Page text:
Dmytryk makes a distinction between a cutter and an editor, and cutting is merely competence with the equipment of film editing, whether it is a moviola or Final Cut Pro. Editing is always thinking, and is as creative in its approach to the film as shot as directing is creative in its approach to the film as written. Subtle variations in editing can change completely the tone or mood of a film. Dmytryk illustrates his points with several examples from major films he directed or edited (e.g. The Caine Mutiny, Murder, My Sweet and many more). Dmytryk is a master of his craft and is generous in his description of what it takes to pursue this mastery. This little book is an indispensible part of any filmmaker or film lover's library.
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2 of 2 people found the following review helpful By VampireNovelFan on November 29, 2011
Format: Paperback
While a bit dated, I liked that it was such a resourceful book that you could practically fit into your pocket. Unfortunately, actual film as (as opposed to digital film) does not apply to me. I like that they make is simple by listing the rules. You don't feel as if you have to read everything in depth.

While that's not my biggest purpose with film editing, it has a helpful ending when it comes to editing scripts.

The biggest takeaway that *I* got from this book? Cut in the movement and keep everything continuous. Sometimes that will actually require removal of frames, but it does wonders for flow.

Many say that this book is a must own, but I actually found a good deal of these tips in other texts. I definitely wouldn't knock having this book, because it's actually good to analyze it and realize what you will or won't need and why as the art and technology of editing evolves.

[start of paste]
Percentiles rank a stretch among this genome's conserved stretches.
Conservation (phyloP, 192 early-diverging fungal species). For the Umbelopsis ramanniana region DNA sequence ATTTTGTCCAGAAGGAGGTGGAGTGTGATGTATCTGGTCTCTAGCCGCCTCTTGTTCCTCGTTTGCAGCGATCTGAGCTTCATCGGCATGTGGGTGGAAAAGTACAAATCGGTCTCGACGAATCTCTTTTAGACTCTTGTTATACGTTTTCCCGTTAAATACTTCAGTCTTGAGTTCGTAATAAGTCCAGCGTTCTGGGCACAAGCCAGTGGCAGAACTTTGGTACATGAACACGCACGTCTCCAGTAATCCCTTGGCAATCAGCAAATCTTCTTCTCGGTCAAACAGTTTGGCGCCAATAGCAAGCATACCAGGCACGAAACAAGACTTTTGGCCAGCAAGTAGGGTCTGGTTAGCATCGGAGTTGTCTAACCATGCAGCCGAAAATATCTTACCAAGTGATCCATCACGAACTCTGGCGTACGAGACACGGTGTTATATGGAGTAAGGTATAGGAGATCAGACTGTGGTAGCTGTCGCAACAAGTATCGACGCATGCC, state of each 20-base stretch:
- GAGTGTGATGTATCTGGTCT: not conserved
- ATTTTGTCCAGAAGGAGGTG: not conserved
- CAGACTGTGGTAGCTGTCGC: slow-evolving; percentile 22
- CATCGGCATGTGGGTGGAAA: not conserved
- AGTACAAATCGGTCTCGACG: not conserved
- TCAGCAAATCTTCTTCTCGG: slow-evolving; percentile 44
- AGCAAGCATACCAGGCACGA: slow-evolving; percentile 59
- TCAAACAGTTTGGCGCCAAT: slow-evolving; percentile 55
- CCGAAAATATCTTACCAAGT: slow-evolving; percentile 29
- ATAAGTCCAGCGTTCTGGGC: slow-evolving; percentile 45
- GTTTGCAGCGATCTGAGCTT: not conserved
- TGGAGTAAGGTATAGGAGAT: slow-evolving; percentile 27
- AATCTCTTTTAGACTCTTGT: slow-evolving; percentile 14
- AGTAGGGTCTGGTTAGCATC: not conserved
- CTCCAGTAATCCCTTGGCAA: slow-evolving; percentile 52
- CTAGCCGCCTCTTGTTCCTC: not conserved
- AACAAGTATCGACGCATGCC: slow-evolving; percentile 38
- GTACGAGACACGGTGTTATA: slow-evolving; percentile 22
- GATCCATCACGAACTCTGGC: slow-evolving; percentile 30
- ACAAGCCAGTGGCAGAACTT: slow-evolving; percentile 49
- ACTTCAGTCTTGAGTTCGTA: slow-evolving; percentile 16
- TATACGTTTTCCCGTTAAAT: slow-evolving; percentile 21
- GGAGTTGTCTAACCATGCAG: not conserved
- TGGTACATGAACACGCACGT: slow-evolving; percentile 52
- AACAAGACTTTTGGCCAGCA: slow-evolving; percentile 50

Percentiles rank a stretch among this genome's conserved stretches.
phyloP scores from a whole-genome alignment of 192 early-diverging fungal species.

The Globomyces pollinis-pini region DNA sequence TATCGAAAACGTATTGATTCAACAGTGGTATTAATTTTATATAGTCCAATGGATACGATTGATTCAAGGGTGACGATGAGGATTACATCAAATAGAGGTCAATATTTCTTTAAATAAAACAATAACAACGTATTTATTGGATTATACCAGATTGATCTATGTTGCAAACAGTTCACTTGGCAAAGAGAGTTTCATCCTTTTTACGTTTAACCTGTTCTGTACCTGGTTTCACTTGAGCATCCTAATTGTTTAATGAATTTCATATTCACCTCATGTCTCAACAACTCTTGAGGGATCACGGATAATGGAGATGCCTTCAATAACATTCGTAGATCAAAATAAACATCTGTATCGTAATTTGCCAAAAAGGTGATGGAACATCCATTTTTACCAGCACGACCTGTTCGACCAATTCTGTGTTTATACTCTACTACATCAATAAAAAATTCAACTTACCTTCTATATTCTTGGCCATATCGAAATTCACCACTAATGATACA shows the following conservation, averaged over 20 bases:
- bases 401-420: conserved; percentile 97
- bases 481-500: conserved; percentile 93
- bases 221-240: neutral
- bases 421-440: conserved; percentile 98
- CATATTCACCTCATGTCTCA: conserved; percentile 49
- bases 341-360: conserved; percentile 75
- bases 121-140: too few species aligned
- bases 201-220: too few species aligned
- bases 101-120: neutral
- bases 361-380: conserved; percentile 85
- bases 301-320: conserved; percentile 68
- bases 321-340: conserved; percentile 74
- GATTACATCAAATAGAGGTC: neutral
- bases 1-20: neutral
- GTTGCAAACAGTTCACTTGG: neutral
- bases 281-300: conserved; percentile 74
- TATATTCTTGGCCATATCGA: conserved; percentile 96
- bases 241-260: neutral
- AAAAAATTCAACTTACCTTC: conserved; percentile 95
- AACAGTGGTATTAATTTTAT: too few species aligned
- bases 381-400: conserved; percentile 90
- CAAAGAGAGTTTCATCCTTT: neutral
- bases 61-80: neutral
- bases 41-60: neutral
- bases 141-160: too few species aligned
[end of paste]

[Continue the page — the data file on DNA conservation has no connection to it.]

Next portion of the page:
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2 of 2 people found the following review helpful By DJ on May 4, 2010
Format: Paperback Verified Purchase
When I saw how small this book was I was regretting the price.
But after reading it I found this book to be one of those rare little books that have usful information on their subject with every page.
Opinion, worth it;)
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4 of 5 people found the following review helpful By John Kurtz on June 10, 2007
Format: Paperback
One of the most important books in my life. I read and re-read this book in preparation for editing my FIRST film ever. Reviewers say my film possesses a "master level" edit. This book is why. Buy it. Read it. Re-read it.

My message to all young grasshopper: Read. And now read some more. Read and you become master phlegm-en-zepher.
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1 of 1 people found the following review helpful By Tezza on June 30, 2012
Format: Paperback Verified Purchase
I'm an amateur video editor however I thought reading this book would help my editing work look more professional.

This is an excellent book that definitely gets you in the mindset of a professional editor, as well as the types of cuts to make for a more professional result.

The book more focuses on the principles of editing, rather than focusing on the details of how to handle specific situations (although many examples are given to illustrate the principles). I think focusing on principles is a better idea, because every edit scenario is unique yet the principles can be applied universally.

The book has been written from a "film" perspective, however any video editor can easily see that the information is easily applicable to video editing, as video editing is still done in terms of frames (actually I feel sorry for the people who cut film, what a pain that must have been!).

The book also talks about the role of the editor versus the director and the types of working relationships. This is very important because I've seen experienced a producer just saw me as an equipment operator telling me every cut and frame to use, versus others who give me total control and only call out edits they don't like.

I would agree with the premise that good directors ideally should have a knowledge of the edit process. When I'm asked to video a local event, I definitely think about the story line, shots, coverage and safety I'm going to need to give me the most flexibility during editing.

I would highly recommend this book. I haven't experienced anything better than this for editors. I would view this as a classic text and a must read.